Developer environments and production parity

When I first started writing software, a common practice was to use an emulator or a lightweight version of something for your development environment. The most common of these were in-memory databases, things like SQLite and H2. They are lightweight, easy to use and easy to segregate. You didn’t need to worry about licensing or having a lot of resources for it to run. As machines have got more powerful and FOSS databases have become more mature, the reasons for not having a real database running for development are diminishing. The problem now seems to be more about orchestration.

clone; build; run

When you had a website that just needed a database life was easy. You could clone the repo, build project and normally run without any issues. You might need to switch the language of the tool you were using but that was about it. Generally speaking tools like (nvm)[https://github.com/nvm-sh/nvm] and (direnv)[https://github.com/direnv/direnv] enabled you to switch easily. You could use an in-memory database and be up and running. The entire site was running from a single repo. Fast-forward ten years and you’ve got multiple repos with different databases, dependencies and languages.

You could clone each repo and run everything on your local machine, but that gets messy and painful very quickly. There are a couple of options available to you, but most of them assume that you are already using some kind of infrastructure management tool i.e. ansible/chef/docker.

Shared environments

Sharing a database between your team can work, but it’s less than ideal. You will end up with schema conflicts and inconsistencies. There’s one scenario where it can work, and that is when the data is read-only. Maybe your front end code can get away with pointing at a shared test API?

Vagrant

Vagrant has been around for almost a decade now. Its main purpose was to provision a development box to address this problem. Note that the problem it was tackling at the time was one where a developers machine could have some custom software installed on it, things like drivers, licensed tools, database etc. The approach it took was to create a virtual machine with all the stuff installed that you needed to run your code. The problem is that there is a disconnect between your vagrant scripts and server setup. This inevitably leads you down the path of sharing your infrastructure setup scripts with your dev team. Which leads to another problem, where do you store them, and how do you share them?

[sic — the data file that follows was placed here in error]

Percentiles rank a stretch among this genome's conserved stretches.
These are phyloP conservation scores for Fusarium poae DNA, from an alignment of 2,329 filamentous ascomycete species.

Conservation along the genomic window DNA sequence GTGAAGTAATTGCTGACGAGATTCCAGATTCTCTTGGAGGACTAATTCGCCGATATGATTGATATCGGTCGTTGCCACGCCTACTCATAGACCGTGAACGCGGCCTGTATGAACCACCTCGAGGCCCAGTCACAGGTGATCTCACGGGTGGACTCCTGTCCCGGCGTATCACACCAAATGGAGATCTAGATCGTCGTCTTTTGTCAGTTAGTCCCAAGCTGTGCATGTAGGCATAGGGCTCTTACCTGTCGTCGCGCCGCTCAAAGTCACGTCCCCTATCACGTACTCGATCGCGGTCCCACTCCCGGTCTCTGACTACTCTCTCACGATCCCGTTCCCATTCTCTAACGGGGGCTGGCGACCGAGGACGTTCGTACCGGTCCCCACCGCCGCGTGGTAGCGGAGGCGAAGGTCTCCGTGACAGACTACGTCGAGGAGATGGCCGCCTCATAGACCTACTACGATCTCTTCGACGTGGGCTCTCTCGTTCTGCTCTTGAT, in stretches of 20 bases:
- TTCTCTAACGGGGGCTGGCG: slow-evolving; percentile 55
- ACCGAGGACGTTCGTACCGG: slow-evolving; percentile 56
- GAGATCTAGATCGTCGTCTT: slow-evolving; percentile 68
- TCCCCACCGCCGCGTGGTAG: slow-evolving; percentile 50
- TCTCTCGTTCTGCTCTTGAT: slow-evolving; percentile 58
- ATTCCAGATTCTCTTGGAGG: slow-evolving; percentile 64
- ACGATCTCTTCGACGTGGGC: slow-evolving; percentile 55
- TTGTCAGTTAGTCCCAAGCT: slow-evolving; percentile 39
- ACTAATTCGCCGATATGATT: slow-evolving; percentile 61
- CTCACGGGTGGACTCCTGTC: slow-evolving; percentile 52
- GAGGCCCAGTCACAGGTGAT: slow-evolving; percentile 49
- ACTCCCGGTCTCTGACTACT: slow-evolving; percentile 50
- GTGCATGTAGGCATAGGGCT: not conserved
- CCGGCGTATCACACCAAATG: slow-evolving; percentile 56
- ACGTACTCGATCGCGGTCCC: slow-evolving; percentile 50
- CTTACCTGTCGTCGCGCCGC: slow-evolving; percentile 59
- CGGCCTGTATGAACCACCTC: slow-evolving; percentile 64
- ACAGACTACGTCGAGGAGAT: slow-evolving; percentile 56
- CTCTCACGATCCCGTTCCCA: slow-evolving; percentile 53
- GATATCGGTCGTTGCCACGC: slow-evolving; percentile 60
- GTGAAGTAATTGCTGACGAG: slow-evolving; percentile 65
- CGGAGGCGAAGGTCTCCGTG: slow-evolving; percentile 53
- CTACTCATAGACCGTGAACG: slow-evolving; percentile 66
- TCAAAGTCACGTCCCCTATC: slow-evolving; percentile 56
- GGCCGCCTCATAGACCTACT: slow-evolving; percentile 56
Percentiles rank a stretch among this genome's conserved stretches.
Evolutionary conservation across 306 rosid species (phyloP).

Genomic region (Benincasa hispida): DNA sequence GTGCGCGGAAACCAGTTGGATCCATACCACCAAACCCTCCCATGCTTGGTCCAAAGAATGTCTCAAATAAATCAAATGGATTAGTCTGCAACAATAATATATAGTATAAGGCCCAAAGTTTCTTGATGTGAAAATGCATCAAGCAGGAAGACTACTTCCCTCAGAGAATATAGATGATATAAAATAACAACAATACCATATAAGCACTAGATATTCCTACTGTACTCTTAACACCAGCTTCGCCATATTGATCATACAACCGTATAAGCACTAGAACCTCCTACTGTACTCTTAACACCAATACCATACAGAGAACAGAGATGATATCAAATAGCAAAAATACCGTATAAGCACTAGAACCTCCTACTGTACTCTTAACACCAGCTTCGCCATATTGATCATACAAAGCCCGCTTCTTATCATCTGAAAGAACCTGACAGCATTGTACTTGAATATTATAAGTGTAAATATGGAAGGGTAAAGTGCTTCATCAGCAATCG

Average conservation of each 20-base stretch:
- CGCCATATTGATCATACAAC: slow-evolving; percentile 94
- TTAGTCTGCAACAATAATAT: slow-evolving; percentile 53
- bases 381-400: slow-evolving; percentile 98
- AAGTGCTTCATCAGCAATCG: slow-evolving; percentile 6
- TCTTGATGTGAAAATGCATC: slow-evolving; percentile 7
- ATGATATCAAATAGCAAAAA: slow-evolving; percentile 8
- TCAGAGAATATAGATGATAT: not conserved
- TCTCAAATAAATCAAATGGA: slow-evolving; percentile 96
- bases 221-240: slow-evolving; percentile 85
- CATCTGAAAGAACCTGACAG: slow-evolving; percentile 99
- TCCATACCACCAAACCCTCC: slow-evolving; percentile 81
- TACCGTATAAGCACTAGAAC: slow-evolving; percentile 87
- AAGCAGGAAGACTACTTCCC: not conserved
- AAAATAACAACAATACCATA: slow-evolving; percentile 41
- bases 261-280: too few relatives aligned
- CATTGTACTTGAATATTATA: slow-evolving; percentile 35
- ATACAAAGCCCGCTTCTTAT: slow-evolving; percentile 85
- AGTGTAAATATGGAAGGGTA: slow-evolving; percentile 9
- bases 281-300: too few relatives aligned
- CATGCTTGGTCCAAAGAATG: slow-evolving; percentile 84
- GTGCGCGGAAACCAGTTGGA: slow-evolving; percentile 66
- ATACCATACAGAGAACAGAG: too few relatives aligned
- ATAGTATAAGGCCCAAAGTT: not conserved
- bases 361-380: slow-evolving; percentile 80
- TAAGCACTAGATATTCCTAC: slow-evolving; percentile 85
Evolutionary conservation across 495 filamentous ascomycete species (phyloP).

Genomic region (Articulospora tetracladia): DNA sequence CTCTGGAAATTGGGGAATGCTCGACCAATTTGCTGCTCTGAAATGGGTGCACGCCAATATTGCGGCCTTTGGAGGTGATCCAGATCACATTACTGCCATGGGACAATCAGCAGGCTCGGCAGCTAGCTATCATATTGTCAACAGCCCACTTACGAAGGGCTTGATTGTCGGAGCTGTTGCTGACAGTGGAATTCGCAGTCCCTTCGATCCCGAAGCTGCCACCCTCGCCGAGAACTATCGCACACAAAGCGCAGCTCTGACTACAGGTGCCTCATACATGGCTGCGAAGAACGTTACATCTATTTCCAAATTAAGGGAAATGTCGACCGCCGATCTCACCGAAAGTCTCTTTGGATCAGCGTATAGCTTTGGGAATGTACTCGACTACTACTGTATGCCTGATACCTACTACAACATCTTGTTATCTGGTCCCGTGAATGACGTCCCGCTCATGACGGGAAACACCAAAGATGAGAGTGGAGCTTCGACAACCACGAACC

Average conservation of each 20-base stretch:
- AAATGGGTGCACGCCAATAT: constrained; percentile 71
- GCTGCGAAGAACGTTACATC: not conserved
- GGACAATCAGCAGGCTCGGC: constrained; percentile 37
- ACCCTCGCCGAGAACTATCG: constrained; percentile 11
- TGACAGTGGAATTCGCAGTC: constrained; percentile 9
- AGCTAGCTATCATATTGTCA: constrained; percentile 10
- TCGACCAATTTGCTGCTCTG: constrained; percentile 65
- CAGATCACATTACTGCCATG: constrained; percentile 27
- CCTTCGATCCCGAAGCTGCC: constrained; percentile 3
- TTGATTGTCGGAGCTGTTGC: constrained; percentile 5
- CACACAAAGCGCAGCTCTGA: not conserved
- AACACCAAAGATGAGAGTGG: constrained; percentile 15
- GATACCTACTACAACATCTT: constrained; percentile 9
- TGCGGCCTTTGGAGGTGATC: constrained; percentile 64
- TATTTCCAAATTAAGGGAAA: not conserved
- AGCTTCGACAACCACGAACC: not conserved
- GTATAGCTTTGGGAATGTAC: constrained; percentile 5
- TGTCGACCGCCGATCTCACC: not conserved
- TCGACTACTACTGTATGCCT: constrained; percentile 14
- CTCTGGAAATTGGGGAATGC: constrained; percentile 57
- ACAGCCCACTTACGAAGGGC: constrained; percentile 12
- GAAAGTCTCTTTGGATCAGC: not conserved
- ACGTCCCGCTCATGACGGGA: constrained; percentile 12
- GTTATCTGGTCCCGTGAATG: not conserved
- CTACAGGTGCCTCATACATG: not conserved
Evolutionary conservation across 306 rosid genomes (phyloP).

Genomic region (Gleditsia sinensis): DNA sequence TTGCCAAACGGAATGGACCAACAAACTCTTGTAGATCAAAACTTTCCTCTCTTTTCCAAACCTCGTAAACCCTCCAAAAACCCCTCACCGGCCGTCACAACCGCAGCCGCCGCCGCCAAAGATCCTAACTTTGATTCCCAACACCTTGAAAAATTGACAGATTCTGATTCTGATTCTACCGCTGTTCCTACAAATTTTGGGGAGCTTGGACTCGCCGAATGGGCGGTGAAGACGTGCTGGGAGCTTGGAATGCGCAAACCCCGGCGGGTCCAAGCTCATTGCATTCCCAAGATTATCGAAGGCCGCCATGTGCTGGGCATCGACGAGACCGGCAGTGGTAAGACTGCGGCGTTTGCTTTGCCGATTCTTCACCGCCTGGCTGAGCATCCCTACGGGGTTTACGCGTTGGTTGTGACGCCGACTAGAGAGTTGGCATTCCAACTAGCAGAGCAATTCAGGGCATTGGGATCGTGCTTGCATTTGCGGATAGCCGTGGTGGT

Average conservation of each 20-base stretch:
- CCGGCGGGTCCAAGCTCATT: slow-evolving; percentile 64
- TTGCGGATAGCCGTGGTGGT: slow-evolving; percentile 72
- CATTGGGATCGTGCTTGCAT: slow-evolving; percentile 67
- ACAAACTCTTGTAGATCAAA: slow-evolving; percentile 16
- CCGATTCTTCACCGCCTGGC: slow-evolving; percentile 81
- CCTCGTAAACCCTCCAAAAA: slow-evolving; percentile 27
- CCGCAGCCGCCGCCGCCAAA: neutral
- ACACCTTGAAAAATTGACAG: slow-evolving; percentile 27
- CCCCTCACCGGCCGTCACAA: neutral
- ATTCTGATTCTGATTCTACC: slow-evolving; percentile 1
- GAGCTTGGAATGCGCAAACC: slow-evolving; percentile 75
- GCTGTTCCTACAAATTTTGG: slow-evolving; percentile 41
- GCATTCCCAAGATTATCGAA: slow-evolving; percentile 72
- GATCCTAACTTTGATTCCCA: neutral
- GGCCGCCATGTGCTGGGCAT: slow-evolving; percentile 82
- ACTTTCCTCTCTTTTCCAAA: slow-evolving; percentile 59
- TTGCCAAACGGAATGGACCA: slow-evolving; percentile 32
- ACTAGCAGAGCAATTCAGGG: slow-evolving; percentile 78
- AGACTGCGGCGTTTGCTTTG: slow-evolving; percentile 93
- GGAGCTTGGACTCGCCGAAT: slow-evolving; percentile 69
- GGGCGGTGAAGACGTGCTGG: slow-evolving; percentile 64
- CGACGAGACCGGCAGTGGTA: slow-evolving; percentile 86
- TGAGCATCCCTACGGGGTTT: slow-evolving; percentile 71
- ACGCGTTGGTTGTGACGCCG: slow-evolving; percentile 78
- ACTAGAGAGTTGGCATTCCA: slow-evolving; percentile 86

Docker

Personally, I like running docker images. I love having an image that defines everything that my application needs to run. It could be a pdf library, a particular runtime environment, whatever; the great thing is that it’s on me to get right. If you are running docker images in production, you’ll most likely be using some kind of orchestration (k8s, mesos, etc.). To run those images, you need to have a container registry. It means that you can utilise that container registry for running up services locally. To this, I usually use docker-compose and define all my integration dependencies there.

Summary

Whether you’re using docker-compose or vagrant, you should be using something to ensure that your development environment is as consistent with production as possible. New developers can be productive more quickly and established developers can have more confidence that their code will work in production. You should be aiming for:

clone; up; build; run

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